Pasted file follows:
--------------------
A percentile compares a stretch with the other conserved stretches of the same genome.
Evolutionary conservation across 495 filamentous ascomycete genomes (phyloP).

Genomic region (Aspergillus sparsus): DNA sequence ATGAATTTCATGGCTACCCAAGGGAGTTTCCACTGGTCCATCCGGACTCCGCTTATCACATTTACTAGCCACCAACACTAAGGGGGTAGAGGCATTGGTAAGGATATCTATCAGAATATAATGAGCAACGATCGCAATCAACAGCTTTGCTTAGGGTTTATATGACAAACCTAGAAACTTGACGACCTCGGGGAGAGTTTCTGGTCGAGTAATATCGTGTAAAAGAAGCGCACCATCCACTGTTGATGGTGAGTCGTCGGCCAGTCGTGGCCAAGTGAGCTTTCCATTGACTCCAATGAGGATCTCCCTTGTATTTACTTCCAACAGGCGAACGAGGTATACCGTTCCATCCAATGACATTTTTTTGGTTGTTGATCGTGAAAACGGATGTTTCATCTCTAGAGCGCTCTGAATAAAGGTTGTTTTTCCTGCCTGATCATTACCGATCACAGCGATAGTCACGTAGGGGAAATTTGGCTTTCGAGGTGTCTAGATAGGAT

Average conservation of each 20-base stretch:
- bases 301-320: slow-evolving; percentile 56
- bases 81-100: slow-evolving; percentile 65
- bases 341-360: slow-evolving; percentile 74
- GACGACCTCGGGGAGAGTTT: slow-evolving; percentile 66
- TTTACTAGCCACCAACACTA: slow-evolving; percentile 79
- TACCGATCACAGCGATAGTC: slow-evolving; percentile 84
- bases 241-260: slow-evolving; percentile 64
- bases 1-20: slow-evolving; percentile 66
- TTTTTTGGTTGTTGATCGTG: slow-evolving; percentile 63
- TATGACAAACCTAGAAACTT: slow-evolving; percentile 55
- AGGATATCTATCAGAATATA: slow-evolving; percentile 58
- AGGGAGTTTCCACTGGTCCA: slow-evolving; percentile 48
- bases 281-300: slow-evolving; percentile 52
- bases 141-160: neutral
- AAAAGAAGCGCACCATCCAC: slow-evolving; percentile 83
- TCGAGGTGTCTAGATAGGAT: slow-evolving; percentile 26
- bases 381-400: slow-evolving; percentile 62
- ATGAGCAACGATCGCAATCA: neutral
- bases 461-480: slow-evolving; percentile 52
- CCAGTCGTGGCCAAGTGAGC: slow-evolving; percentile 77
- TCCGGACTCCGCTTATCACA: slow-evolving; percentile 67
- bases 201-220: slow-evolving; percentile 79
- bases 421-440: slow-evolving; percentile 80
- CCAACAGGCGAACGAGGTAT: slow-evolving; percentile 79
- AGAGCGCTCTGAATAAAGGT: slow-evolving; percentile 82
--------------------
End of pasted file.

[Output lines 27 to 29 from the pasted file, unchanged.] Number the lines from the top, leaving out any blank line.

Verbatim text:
- bases 421-440: slow-evolving; percentile 80
- CCAACAGGCGAACGAGGTAT: slow-evolving; percentile 79
- AGAGCGCTCTGAATAAAGGT: slow-evolving; percentile 82